Brown tree snakes, which have wreaked havoc among bird populations on the Pacific island of Guam, may also be damaging the forests.
Scientists say that the slithery invaders' dietary habits are preventing the spread of tree seeds by birds.
Researchers say the growth of new trees on the island may have fallen by up to 92%.
These losses may have grave, long-term consequences for forests and other species.
These dull brown creatures with their bright yellow underbellies are believed to have arrived in the western Pacific island by cargo ship after World War II.
Although only 50km long and 10km wide, Guam is now home to around two million of these nocturnal predators.
The snakes have thrived on a diet of local bird species. By the 1980s they had wiped out 10 of the 12 forest bird species native to Guam.
"It's a really eerie feeling to spend a day by yourself in the jungle on Guam," said study lead author Prof Haldre Rogers, from Iowa State University.
"When you're on Saipan, there's this constant bird chatter, and you get visited by different birds. On Guam, it's silent."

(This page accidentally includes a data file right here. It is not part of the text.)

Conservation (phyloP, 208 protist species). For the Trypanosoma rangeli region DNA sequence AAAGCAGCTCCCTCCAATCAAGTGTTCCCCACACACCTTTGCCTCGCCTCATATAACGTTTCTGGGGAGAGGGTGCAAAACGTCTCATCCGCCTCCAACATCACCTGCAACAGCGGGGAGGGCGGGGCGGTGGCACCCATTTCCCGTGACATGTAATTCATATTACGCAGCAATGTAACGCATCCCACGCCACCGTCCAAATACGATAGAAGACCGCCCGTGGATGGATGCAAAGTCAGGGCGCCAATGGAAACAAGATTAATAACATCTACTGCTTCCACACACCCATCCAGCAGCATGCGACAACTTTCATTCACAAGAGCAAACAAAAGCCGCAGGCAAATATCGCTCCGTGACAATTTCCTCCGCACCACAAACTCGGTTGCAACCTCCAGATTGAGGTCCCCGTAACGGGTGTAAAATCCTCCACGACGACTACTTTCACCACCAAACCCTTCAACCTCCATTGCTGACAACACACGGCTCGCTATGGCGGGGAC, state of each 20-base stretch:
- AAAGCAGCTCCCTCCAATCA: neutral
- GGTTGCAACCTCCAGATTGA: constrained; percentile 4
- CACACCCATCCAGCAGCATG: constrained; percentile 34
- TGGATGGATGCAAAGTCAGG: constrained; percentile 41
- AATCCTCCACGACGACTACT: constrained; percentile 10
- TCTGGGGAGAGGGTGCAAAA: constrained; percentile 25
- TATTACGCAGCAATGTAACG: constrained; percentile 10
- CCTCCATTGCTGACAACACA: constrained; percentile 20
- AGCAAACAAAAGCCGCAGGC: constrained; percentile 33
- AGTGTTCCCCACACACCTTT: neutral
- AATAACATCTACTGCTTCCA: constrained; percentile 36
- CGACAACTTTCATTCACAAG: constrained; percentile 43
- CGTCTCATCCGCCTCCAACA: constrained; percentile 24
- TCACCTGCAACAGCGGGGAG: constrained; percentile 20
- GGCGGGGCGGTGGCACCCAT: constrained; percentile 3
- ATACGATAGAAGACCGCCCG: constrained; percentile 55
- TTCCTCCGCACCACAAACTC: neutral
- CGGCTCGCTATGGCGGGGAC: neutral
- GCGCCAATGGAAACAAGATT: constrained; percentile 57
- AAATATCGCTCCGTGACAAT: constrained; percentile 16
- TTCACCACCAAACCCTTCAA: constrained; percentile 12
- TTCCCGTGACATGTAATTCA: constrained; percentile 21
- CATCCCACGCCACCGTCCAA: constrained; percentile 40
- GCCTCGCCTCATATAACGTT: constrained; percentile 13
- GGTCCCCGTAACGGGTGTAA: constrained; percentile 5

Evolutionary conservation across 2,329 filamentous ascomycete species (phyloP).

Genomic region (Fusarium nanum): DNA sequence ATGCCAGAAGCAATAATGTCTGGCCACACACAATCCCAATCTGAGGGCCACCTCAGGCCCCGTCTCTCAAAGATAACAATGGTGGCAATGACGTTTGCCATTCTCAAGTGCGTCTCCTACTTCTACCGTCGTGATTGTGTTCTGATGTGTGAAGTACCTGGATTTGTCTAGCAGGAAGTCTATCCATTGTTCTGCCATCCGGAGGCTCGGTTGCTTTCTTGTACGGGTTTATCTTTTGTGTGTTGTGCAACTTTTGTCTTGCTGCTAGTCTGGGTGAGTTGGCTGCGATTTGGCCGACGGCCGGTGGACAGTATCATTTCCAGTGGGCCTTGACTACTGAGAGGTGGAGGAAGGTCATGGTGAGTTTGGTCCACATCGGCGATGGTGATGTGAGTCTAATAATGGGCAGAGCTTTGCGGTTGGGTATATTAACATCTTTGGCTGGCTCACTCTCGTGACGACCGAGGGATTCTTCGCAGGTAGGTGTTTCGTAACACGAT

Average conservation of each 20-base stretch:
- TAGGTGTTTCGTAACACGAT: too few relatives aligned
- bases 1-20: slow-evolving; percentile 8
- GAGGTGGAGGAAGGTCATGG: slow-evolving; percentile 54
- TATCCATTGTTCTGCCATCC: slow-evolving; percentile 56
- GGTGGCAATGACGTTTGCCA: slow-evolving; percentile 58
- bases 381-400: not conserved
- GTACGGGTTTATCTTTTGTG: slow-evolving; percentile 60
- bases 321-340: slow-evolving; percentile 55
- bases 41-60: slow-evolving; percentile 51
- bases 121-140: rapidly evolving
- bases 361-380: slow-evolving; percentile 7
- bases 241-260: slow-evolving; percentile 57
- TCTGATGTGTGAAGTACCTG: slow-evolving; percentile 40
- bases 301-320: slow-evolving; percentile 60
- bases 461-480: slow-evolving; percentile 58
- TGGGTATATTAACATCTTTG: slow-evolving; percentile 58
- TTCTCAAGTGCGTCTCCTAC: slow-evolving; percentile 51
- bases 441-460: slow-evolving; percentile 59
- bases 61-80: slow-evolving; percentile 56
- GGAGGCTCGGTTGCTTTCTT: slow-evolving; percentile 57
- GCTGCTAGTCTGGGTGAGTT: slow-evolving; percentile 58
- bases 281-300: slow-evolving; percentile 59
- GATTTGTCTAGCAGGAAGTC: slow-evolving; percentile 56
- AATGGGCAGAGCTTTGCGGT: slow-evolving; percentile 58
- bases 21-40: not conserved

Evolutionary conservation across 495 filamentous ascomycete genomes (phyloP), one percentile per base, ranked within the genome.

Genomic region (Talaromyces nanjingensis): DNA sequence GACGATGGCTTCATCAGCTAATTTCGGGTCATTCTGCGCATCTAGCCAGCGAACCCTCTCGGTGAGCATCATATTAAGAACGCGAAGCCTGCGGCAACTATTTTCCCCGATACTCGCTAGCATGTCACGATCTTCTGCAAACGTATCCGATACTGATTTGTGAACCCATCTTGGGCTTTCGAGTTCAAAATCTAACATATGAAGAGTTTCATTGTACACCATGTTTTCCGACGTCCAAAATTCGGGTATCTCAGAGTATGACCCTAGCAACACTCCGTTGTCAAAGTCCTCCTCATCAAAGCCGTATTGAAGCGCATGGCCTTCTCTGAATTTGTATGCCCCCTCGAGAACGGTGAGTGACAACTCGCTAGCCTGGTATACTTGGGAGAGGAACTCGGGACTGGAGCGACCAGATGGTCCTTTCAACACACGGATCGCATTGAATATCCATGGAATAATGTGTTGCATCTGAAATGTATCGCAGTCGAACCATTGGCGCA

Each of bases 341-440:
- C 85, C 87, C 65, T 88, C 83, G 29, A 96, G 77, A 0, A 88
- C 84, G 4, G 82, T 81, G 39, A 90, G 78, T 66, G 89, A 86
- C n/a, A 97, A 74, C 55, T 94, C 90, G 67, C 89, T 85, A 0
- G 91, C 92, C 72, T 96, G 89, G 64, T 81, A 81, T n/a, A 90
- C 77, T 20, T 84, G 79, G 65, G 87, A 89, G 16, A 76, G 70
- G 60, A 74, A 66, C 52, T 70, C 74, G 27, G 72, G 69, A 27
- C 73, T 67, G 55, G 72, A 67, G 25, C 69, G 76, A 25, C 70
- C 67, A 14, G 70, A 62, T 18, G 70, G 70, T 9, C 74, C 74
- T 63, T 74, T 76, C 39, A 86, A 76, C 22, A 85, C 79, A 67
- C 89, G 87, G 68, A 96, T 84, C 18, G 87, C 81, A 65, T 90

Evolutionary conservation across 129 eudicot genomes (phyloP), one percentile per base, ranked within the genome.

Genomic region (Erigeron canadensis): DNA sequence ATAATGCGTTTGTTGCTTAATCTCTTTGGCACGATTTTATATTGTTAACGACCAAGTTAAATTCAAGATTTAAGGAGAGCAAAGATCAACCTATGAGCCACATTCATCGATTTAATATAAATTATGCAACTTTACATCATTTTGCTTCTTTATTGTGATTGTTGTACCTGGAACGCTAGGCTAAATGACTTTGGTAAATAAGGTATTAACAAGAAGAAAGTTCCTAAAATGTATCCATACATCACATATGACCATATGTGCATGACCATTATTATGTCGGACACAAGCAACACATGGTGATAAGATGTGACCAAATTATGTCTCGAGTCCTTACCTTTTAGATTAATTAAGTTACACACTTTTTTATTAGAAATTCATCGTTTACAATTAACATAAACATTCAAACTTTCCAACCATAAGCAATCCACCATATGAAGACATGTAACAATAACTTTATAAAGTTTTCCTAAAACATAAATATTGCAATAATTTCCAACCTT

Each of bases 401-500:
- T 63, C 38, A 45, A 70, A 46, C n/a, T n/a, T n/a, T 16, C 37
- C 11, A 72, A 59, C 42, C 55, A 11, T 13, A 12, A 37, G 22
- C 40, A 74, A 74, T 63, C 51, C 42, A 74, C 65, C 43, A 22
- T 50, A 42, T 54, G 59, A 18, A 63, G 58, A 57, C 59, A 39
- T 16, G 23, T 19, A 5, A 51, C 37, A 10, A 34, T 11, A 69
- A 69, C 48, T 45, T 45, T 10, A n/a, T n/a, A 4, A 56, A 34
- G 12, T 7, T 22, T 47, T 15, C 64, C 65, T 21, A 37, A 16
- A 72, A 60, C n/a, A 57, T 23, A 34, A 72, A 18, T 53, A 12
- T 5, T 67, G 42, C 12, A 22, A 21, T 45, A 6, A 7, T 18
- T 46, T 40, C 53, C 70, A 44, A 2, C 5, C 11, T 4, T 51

As well as the silent destruction of the bird population, researchers are now concerned that the tree snake's rise will significantly impact the island's forests.
Prof Rogers and colleagues found that about 70% of the trees on Guam produce small fruit. Normally birds eat the fruit and distribute the seeds in their droppings.
"Aside from fruit bats, which are also nearly extinct on Guam, nothing else can disperse seeds," Prof Rogers said.
"If you get rid of the birds and bats, there's nothing to replace them."
The scientists also set up "seed baskets" under two common tree species on Guam to estimate how much of the fruit was naturally dispersed. Only 10% of the seeds made it out of the immediate vicinity of the trees.
The researchers also concluded that seeds that had passed through the digestive tracts of birds were two to four times more likely to germinate than those that hadn't.
The team calculated that the absence of the birds reduced the abundance of new seedlings of two tree species on Guam by between 61% and 92%.
"This study takes the first step in predicting the scale of change that could take place on Guam if we can't find a way to bring birds back," says Joshua Tewksbury, a co-author of the study from Future Earth, an international research platform.
"The full impact of the brown tree snake invasion, and the loss of birds, is still unfolding, but our results clearly suggest that the indirect effects are going to be large, potentially affecting forest composition and structure."
The study has been published in the journal Nature Communications.